It has actually been fiercely disputed whether any stay active today, as the worlds extreme surface pressure and temperature levels make it tough for surface area probes to last very long (if at all) on Venus, and its thick clouds of sulfuric acid limitation analysis of its surface area from space.In a brand-new study, researchers analyzed Idunn Mons, a Venusian volcanic peak about 1.5 miles (2.5 kilometers) high and 125 miles (200 km) large situated in Imdr Regio, a volcano-rich highlands region in southern Venus. And they discovered what they think could be current activity.Related: The 10 Weirdest Facts About VenusPrior research study found that the planet does possess fewer craters from cosmic effects than one would expect provided the number of craters pockmarking other rocky worlds in the solar system, a finding which suggests that lava from active volcanoes may continue to wipe the worlds surface clean.A better understanding of volcanic activity on Venus could assist shed light on the recent detection of phosphine gas there, which some researchers have controversially suggested may be connected with life on the hellish planet. The scientists also found surface fractures they suggested were proof of tectonic activity corresponding with volcanic activity.The scientists likewise showed that current laboratory experiments suggested that surface rock on Venus might chemically change much faster than previously believed.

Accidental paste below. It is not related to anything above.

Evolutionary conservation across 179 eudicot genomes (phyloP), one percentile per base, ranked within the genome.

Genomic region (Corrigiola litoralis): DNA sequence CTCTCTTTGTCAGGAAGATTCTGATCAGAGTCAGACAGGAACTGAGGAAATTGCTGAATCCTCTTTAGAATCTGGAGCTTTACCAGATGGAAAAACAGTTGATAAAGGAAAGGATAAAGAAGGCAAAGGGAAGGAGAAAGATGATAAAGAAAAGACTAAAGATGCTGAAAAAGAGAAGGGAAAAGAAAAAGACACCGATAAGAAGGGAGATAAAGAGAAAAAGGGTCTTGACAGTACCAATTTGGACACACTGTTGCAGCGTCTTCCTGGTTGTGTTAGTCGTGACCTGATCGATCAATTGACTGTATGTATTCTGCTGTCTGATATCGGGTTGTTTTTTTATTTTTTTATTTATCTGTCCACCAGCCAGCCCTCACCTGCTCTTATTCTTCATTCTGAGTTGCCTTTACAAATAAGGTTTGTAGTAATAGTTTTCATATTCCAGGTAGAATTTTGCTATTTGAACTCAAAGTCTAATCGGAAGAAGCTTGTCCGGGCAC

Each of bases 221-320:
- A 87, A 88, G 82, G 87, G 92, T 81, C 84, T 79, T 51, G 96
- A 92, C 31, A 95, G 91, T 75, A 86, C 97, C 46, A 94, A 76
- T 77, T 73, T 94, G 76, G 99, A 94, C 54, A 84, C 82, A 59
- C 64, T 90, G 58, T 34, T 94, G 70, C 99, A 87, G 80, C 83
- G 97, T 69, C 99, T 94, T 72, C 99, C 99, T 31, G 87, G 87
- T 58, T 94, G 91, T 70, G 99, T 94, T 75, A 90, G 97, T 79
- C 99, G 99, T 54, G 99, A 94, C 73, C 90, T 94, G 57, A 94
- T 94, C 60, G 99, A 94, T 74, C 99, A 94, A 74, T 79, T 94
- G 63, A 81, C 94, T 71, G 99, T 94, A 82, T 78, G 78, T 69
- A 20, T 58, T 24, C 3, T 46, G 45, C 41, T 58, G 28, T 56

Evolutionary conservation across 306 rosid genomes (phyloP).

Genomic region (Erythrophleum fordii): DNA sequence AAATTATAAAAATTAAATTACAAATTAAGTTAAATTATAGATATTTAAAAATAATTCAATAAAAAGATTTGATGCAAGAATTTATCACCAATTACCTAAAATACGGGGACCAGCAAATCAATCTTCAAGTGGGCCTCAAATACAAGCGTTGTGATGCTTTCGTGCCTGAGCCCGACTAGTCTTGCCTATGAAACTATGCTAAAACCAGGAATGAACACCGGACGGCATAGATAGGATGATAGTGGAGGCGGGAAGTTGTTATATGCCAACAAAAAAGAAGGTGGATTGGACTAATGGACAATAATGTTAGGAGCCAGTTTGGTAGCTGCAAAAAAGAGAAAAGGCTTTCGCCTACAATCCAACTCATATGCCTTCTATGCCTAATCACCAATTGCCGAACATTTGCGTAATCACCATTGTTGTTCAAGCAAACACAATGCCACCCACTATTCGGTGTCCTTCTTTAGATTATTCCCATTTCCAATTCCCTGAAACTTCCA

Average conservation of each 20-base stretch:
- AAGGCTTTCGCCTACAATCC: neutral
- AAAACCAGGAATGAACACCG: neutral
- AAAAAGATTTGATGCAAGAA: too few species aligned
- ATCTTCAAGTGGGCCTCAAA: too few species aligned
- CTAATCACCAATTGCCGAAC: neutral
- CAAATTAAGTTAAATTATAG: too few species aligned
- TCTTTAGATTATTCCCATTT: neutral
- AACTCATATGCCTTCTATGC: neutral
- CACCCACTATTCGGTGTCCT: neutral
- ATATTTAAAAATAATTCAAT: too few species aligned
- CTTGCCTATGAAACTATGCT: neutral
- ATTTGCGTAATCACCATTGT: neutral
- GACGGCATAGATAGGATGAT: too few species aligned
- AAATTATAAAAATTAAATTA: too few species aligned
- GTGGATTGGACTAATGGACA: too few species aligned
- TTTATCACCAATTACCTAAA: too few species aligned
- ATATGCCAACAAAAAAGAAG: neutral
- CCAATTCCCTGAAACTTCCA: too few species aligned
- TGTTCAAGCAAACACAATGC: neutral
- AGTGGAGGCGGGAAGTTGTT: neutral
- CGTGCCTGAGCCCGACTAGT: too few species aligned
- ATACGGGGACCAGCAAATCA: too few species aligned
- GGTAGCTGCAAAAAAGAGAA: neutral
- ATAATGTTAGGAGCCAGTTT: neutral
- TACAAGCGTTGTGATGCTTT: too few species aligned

This elevation design shows Idunn Mons, a volcano on Venus. (Image credit: NASA/JPL-Caltech/ESA)A volcanic peak standing more than a mile high up on Venus may still be active, brand-new findings reveal, possibly shedding light on hotly disputed findings that recommend that life might exist on the hellish planet.Venus has more volcanoes than any other planet in our planetary system. Previous research recommends that Venus has more than 1,600 significant volcanoes, and could have more than 100,000 or even more than 1 million smaller volcanoes. Nevertheless, it has been hotly disputed whether any stay active today, as the worlds extreme surface area pressure and temperatures make it difficult for surface area probes to last long (if at all) on Venus, and its thick clouds of sulfuric acid limit analysis of its surface from space.In a new research study, scientists examined Idunn Mons, a Venusian volcanic peak about 1.5 miles (2.5 kilometers) high and 125 miles (200 km) wide located in Imdr Regio, a volcano-rich highlands area in southern Venus. And they found what they believe could be current activity.Related: The 10 Weirdest Facts About VenusPrior research study discovered that the planet does possess less craters from cosmic impacts than one would expect given the number of craters pockmarking other rocky planets in the planetary system, a finding which recommends that lava from active volcanoes might continue to wipe the worlds surface clean.A much better understanding of volcanic activity on Venus could help shed light on the current detection of phosphine gas there, which some researchers have controversially recommended might be connected with life on the hellish planet.”The possible existence of phosphine in the atmosphere of Venus might be associated with current or continuous volcanic activity,” study lead author Piero DIncecco, a planetary scientist at DAnnunzio University in Pescara, Italy, told Space.com. “Therefore, searching for sites of potentially active volcanism on Venus is essential.”In 2010, the European Space Agency (ESA)s Venus Express spacecraft identified infrared abnormalities on the eastern and leading flanks of Idunn Mons that suggested the presence of fresh volcanic deposits. This supplied the first hint that the location might have seen active volcanism in the previous few million years.The researchers analyzed spacecraft observations of the peak for any signs of current activity. They combined this data with lab research studies on how volcanic rock modifies when exposed to high surface area temperature levels and the caustic, sulfurous, carbon-dioxide-rich Venusian atmosphere.Surface images of the Venusian surface area caught by Venus Express and NASAs Magellan spacecraft verified the presence of fresh lava streams at Idunn Mons. Climatic data from Venus Express likewise discovered that winds are slower than expected in the lower atmosphere over Imdr Regio, which the researchers in this brand-new research study recommended might be related to heat from ongoing or current lava flows. The scientists also discovered surface area fractures they recommended were proof of tectonic activity accompanying volcanic activity.The researchers likewise revealed that recent laboratory experiments recommended that surface rock on Venus may chemically alter much faster than previously believed. While previous analyses recommended that volcanic flows on Idunn Mons were, at the majority of, 2.5 million years of ages and as young as 250,000 years of ages, the brand-new chemical analyses suggest that these rocks were much younger.All in all, the scientists concluded that Idunn Mons was recently active– possibly anywhere from 10,000 years ago to simply a couple of years ago.”This is the very first time we have actually integrated different and so many data sets to suggest a combination of both recent and potentially continuous eruptions, as well as current tectonic activity, on a terrestrial world aside from Earth,” DIncecco said.A number of future missions are presently planned to map Venus, including NASAs VERITAS orbiter and ESAs EnVision probe. If Venus is volcanically active, “future missions should target these geologically young provinces for duplicated high-resolution measurements to see which could be active,” study co-author Justin Filiberto, a planetary scientist at NASAs Johnson Space Center in Florida, told Space.com. Such objectives can assist to “examine which volcanoes have actually changed, how they have actually changed and the rate of altering,” Filiberto added.The scientists detailed their findings Oct. 27 in The Planetary Science Journal.Originally published on Space.com.